Reaching the north edge of the city, she started up a long hill. She heard her breathing deepen, felt fatigue wash over her body. When had she last slept? She couldn't remember... had it been only a month since the grey madness, as people had come to call it, had afflicted the city?
As she reached the crest of the hill, the pharmaceutical research facility came into view, apparently abandoned. The grey madness had started here in the north end of the city. People suspected the pharma lab, with it's ties to giant defence contractors, was somehow responsible, although nothing was ever said about the lab by city health officials. Still, without any official word being given, many of the people living in the north of the city had fled south, crossing over the river into the city centre, as if the river was a moat that would protect them from the advancing menace. But the madness followed, at it's own slow but relentless pace. Angry mobs torched buses on the three bridges crossing over the river, and manned barricades. But one by one the grey madness took them and they wandered off, their minds seemingly no longer caring what their bodies did. She had had to climb over the abandoned barricades and continue on foot.
On level ground now, she felt her body start to run. Her breath was coming in gasps, and her legs felt weak and unsteady, her balance almost lost to exhaustion. She crossed the laboratory parking lot, started up the walkway to the building entrance . Almost there. She thought of turning to take in the panoramic view of the city, as she had almost every day when she came to work here. But her body was intent on reaching the lab entrance. Her mind could still control her body, but it took a great effort, as if her body was slowly moving farther and farther away from her. She knew that the grey menace, the nanotech synthetic virus the lab had released, was transforming her brain, partitioning it. Her conscious mind was losing control of her body. And the part of her brain that, increasingly, controlled her body, seemed to have an agenda of it's own. What had the lab director told her? Weaponize the brain, and you make all previous weapons technology obsolete.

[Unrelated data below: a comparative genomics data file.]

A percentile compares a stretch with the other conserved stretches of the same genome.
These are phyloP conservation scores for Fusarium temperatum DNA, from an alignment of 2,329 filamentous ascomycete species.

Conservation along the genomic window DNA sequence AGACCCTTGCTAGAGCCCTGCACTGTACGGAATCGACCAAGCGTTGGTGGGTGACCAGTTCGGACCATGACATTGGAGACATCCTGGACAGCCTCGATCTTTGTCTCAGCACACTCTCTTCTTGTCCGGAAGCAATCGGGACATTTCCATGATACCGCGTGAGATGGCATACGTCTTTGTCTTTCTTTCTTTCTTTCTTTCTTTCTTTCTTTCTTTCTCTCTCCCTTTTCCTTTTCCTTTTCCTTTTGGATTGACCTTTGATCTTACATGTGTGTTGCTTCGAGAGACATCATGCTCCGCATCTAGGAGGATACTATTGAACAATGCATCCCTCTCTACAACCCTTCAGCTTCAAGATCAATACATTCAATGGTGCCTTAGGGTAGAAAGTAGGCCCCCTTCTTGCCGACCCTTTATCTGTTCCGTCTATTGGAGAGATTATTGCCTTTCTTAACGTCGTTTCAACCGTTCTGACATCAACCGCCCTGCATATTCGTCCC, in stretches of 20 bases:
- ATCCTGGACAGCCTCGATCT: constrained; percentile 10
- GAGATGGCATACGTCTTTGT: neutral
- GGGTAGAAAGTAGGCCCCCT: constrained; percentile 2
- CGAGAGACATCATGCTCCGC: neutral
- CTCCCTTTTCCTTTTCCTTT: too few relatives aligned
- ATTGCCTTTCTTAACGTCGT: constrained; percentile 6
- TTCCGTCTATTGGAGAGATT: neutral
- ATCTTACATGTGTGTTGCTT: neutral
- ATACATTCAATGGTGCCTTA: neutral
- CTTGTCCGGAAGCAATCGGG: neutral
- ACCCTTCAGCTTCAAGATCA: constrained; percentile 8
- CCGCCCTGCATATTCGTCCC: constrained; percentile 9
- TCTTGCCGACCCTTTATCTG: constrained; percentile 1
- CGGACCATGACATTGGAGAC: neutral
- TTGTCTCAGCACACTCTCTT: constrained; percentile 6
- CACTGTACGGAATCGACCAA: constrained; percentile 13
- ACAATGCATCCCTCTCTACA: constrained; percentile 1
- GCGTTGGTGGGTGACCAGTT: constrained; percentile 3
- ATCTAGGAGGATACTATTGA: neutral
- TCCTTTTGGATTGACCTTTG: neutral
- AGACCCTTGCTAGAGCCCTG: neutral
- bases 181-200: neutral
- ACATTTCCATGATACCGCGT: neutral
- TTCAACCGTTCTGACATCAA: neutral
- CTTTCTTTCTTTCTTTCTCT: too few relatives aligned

That agenda, whatever it was, was focused on the lab. Her hand frantically rummaged in her bag, pulled out her door access card. She had left the lab – when? A week ago? Her mind was increasingly foggy. After she learned the nanotech being developed was not intended to rehabilitate stroke victims as she had been told. It was designed to created programmable, mind controlled soldiers. Turn humans into robotic killing machines. The director had explained to her why the technology was necessary, and why she must continue with her work. When she threatened to go to the media, the director seemed unconcerned, telling her with a half smile that he knew her mind better than she did, and that she would remain loyal to the lab. She had stormed out of the lab, furious.
Yet here she was, back at the lab. Had it really been her own decision to come here? Was she here to put a stop to the lab's sinister agenda, or to serve it?
The light above the door card reader turned from red to green, and the door lock released with a metallic click.
Without hesitation, she pushed open the metal door and strode briskly into the lab.